COVID-19: South Africa resumes Stricter Lockdown


South African President Cyril Ramaphosa has announced that his country will return to stricter lockdown measures due to the sharp rise in Covid-19 cases that indicate the virus is “surging again” in Africa’s worst-affected nation.

During a live TV address, Ramaphosa, disclosed that positive cases in South Africa in the past seven days were 31 per cent higher than the week before, and 66 per cent higher than the week before that.

He said some parts of the country, including the commercial hub Johannesburg and the capital city Pretoria, were now in “a third wave”.

“We do not yet know how severe this wave will be or for how long it will last,” Ramaphosa said.

Ramaphosa explained that from Monday the nighttime curfew would be extended by an hour to start at 11pm until 4am. A maximum of 100 people would be allowed at indoor social gatherings and no more than 250 at an outdoors gathering. The number of people attending funerals will be limited to 100 people and after-funeral gatherings were banned completely, Ramaphosa said. Nonessential businesses must close by 10pm.

“We have seen in other countries the tragic consequences of leaving the virus to spread unchecked,” Ramaphosa said. “We cannot let our guard down.”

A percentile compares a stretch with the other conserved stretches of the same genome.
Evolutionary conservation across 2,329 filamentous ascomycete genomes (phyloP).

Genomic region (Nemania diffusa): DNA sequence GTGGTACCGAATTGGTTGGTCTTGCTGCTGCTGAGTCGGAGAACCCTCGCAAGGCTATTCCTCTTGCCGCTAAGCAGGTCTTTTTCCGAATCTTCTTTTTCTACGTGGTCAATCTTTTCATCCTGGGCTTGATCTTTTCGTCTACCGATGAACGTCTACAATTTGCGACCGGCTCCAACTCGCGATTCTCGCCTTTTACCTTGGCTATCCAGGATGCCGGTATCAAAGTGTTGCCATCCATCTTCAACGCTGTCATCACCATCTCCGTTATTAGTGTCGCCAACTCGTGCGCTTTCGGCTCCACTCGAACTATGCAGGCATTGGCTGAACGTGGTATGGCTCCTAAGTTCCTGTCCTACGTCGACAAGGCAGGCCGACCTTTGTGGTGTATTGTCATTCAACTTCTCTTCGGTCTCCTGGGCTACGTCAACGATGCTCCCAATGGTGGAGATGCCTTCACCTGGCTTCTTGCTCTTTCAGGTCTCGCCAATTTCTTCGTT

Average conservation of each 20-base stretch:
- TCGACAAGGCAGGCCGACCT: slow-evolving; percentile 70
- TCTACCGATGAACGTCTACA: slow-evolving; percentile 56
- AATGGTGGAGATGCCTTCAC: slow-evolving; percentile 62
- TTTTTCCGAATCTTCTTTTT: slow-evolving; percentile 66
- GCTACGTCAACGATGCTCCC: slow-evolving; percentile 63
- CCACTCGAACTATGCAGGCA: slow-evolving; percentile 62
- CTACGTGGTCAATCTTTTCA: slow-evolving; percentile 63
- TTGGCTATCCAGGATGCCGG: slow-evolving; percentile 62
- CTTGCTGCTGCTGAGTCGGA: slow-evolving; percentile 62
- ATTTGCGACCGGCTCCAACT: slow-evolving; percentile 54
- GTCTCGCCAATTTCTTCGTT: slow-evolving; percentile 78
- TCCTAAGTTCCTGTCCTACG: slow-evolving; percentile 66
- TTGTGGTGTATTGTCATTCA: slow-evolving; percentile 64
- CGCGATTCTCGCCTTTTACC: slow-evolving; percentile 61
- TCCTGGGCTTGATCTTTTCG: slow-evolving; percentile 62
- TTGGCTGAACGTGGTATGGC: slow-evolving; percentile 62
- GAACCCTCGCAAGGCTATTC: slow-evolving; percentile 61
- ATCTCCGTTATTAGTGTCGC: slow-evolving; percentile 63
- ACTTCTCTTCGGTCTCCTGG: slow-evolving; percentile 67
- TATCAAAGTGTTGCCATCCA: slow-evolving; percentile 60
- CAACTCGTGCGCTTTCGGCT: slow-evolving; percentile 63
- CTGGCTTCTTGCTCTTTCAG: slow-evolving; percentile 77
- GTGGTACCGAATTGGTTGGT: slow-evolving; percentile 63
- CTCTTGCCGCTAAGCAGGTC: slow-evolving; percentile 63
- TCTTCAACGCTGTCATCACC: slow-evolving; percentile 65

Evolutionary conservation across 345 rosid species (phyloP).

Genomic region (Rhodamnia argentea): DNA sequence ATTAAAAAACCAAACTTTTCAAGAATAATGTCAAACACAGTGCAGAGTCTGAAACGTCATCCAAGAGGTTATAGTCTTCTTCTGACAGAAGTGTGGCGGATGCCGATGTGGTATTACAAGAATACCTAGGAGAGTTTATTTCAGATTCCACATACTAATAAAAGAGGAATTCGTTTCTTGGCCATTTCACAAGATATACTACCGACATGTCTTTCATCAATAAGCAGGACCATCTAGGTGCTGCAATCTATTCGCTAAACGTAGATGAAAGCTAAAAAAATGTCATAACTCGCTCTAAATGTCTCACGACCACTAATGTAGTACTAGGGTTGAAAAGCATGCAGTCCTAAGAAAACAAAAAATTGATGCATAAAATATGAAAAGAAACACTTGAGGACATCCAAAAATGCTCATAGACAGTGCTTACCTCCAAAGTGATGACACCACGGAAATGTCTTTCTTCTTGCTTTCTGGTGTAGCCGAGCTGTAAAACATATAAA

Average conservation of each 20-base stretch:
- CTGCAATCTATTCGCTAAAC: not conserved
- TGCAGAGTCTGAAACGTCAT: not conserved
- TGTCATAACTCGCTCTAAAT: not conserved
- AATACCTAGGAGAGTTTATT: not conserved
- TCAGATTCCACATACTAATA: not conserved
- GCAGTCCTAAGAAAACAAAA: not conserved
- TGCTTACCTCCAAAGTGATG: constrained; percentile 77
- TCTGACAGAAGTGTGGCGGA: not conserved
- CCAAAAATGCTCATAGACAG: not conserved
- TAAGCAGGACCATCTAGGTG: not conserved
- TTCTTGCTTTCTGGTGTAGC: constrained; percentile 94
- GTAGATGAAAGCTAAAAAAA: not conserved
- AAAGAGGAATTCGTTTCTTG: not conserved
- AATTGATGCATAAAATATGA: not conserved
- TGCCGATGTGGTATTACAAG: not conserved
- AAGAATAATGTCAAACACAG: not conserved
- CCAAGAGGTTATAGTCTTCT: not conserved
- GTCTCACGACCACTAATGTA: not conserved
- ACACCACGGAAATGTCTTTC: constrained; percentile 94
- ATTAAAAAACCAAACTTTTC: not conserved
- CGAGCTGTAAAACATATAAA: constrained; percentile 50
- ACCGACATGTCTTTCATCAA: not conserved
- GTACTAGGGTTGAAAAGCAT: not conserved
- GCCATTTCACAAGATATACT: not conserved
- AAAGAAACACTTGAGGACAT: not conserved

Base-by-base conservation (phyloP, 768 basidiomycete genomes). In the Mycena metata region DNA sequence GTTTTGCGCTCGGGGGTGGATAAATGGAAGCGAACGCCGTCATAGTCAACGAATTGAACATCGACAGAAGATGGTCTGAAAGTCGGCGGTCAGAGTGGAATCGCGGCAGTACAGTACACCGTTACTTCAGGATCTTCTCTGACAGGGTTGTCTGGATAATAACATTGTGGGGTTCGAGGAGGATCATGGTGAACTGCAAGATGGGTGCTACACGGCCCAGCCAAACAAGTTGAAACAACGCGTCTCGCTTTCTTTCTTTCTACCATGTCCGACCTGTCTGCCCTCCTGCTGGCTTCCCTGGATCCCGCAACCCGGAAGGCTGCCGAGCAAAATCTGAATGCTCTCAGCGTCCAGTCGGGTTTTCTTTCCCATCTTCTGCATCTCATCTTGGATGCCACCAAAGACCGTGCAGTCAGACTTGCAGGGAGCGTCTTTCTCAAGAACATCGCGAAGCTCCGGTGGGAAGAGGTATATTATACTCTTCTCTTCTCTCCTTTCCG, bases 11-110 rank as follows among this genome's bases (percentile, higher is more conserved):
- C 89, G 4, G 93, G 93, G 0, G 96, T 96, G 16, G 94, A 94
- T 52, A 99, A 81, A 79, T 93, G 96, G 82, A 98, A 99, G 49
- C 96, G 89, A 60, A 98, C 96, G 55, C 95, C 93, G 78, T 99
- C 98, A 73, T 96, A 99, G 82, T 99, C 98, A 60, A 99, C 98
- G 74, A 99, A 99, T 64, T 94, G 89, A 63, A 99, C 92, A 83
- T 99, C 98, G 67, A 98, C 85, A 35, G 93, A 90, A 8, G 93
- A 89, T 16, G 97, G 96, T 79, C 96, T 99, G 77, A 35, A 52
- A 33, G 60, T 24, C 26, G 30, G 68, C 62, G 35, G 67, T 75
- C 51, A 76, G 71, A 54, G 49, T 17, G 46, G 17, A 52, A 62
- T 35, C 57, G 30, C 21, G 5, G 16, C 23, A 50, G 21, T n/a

According to the Africa Centres for Disease Control and Prevention, South Africa has more than 1.6 million confirmed Covid-19 cases and more than 56,000 deaths, more than 30 percent of the cases and 40 percent of the deaths recorded by all of Africa’s 54 countries. South Africa recorded 4515 new cases over the past 24 hours and Ramaphosa said the “positivity rate” among tests conducted was now “a cause for concern”.

Experts have warned that this wave, arriving with the Southern Hemisphere winter, might be even worse.

Meanwhile, the surge in cases also cast more attention on South Africa’s lagging vaccine rollout. Only around 1.5 per cent of the country’s 60 million people have received a vaccine. Health workers were the No.1 priority but less than 500,000 of the 1.2 million health workers have been vaccinated with the Johnson & Johnson one-dose shot. South Africa only began vaccinating its elderly citizens two weeks ago. In total, 963,000 South Africans had received a vaccine by Sunday, the government said, although half of those have only received the first of two required doses of the Pfizer-BioNTech vaccine.